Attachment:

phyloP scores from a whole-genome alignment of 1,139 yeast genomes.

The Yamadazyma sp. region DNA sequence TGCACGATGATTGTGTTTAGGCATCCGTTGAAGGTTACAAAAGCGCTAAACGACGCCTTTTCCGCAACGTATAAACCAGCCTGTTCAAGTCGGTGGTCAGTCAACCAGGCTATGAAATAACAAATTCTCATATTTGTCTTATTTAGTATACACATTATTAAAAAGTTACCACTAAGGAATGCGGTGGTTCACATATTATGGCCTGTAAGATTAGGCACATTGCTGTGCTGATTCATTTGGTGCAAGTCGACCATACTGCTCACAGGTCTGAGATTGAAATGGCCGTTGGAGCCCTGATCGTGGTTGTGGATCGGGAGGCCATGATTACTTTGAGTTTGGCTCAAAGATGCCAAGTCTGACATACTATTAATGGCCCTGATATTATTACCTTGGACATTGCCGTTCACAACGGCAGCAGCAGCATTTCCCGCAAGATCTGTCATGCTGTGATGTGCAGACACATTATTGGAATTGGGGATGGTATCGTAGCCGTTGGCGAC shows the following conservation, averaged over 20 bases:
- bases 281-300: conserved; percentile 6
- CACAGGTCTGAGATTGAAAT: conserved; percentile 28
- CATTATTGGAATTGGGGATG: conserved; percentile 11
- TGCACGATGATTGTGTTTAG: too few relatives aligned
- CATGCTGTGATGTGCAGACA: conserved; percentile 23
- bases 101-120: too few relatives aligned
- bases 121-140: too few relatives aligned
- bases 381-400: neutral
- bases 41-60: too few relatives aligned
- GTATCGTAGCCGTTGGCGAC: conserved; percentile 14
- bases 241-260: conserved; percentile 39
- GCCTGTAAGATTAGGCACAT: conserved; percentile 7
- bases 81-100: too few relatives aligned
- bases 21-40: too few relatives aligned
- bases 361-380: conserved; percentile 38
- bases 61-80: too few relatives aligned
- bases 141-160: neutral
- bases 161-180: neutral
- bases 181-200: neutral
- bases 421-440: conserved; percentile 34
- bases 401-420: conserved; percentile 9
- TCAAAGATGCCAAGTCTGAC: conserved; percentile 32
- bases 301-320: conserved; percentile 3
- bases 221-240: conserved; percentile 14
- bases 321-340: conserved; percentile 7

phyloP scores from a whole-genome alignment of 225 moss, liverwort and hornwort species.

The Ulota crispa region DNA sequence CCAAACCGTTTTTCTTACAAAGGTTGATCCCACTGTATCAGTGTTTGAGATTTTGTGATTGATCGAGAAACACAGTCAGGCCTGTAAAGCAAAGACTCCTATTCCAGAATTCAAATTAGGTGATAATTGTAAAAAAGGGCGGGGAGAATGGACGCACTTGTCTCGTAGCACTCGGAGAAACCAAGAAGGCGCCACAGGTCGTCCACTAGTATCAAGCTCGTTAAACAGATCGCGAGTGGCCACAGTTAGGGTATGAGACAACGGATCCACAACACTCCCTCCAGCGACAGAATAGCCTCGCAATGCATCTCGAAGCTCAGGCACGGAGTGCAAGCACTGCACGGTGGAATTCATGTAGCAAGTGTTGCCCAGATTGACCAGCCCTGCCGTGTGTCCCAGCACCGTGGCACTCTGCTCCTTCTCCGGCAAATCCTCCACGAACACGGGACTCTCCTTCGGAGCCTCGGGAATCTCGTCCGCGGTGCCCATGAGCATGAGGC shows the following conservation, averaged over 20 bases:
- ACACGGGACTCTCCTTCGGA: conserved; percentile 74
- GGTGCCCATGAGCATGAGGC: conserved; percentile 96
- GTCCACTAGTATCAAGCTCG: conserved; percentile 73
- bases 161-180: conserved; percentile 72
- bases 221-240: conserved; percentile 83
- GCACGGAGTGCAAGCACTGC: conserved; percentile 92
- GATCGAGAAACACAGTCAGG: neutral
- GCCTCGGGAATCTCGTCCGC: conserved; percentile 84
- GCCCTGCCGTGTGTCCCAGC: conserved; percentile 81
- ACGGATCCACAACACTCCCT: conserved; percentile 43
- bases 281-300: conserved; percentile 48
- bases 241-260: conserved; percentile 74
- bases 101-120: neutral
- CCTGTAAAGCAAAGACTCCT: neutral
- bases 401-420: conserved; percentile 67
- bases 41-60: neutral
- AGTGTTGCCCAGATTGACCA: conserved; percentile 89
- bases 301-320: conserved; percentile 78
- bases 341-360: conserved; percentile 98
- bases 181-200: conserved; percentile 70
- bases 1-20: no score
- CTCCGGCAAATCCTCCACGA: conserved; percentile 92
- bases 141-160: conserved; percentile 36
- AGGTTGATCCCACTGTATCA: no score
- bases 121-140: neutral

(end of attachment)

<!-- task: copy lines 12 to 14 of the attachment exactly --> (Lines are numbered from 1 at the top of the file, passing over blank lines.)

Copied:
- GTATCGTAGCCGTTGGCGAC: conserved; percentile 14
- bases 241-260: conserved; percentile 39
- GCCTGTAAGATTAGGCACAT: conserved; percentile 7